8. 🤣Well, it was originally published in 2009, so I'd say about 10 years ago!
  9. https://www.aarp.org/personal-growth/life-long-learning/info-04-2009/modelmaking-a-great-hobby-for-your-brain.html
  10. Great steaks and the SAC Museum! What more could we want? 😀
  11. https://www.atlasobscura.com/articles/hollywood-miniature-model
  12. As pointed out on another forum, the resolution of the kit could be much better if it were printed in something other than ABS plastic on a different printer and/or used as a master to cast resin copies, but in either case, the price would be prohibitive.
  13. https://www.ebay.com/itm/113408761674 Note: I have no connection to the ebay seller. Just passing along the intel.
  14. Haters gonna hate. Hyperscale is a prime example. Most of the anti-IPMS comments come from non-members.
  15. Is glorious model of heroic space traveler of Soviet workers' paradise!
  16. I like it as well. Your wife is from Tahoka? I actually know where it is! My parents were from O'Donnell, and I started grade school in Lubbock.
  17. Beautiful model! Next time you're in Big D, be sure to visit the Frontiers of Flight at Love Field. The real thing, lovingly restored by Vought employees, is on display there.
  18. Just Google Sandle Hobbies. You will find many horror stories.
  19. http://culttvman.com/main/a-modelers-guide-to-painting-the-starship-enterprise-by-gary-kerr/ http://culttvman.com/main/a-modelers-guide-to-painting-the-starship-enterprise-pt2-by-gary-kerr/
  20. Go to "IPMS USA Home/About/Officer Directory and Email" for contact information for officers and office staff.
  21. Why shouldn't junior entries be judged by the same criteria as adult entries (with due allowance for the age and relative inexperience of the junior entrants, of course)? I thought the judge's knowledge of the subject was supposed to be irrelevant, because "we don't judge for accuracy." Speaking of which, I've been to plenty of contests where the adult judges didn't know much about the adult entries, either.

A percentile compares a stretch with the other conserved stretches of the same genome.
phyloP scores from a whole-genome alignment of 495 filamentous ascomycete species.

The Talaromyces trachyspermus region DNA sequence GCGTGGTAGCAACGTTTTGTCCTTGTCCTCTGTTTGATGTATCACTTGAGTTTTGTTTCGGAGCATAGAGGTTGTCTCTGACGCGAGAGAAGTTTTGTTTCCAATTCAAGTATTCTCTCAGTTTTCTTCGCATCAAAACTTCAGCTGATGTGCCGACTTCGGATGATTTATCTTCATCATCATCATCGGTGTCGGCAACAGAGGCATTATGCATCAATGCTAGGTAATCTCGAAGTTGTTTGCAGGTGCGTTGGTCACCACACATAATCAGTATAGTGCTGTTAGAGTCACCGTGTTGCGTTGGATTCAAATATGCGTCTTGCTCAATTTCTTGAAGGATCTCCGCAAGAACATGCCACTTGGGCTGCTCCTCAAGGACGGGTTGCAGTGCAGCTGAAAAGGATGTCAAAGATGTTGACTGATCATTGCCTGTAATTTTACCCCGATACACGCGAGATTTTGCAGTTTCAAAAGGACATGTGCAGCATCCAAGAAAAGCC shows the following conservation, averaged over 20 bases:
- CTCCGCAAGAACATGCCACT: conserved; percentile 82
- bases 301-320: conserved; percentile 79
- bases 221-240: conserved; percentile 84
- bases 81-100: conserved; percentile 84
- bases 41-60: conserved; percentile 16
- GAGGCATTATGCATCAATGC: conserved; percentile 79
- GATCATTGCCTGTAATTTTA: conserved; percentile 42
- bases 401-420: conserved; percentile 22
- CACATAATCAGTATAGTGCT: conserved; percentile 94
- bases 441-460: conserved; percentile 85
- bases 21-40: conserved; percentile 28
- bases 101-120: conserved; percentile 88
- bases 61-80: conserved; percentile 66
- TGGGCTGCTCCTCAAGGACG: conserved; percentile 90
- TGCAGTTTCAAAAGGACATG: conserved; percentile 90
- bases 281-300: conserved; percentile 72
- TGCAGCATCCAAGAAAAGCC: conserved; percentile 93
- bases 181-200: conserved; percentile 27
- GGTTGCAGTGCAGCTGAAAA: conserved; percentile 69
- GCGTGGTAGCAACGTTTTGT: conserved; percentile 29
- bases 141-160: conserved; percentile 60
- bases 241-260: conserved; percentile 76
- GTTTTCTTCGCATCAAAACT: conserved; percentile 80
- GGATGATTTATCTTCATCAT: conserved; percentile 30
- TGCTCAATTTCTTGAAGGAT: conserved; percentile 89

22. http://culttvman.com/main/breaking-news-atlantis-buys-revell-toolings/
  23. I'm more concerned about the contents of the box than the box itself. In ordering from such varied vendors over the years as Hannant's, Hobby Terra, and Dauntless Hobbies, as well as many ebay sellers, I've yet to receive a badly damaged item.
  24. This is how it was done prior to the introduction of after-market decals, home computers and graphics software, ALPS printers, and blank decal paper.. From the "Model Talk" column by Geoffrey Norris, RAF Flying Review (International Edition), May 1960, p. 45. "You need: a sticky label like those used for re-addressing envelopes*, some clear varnish (I used Humbrol), and ordinary plastic enamels. Working on the sticky side of the label, coat the approximate area of the transfer with clear varnish and allow to dry. Then trace the design onto the varnish. paint it in, and allow to dry again. Another coat of clear or matt varnish on top of this will help strengthen the transfer, but it is not strictly necessary. Once this is dry you can proceed as with an ordinary transfer. One last word of advice: these transfers need a lot of soaking and do not slide so easily as those bought in kits. But they certainly stick on the model very well indeed." Having done this many tines after discovering this process, I can testify that it does work quite well. My "clear varnish" of choice in those days was Pactra Clear Gloss enamel, Humbrol being somewhat hard to find in the US in the early 1960s. *Note: this is a gummed label with "lickable" or water-activated glue, NOT the pressure-sensitive adhesive variety.
×
×
  • Create New...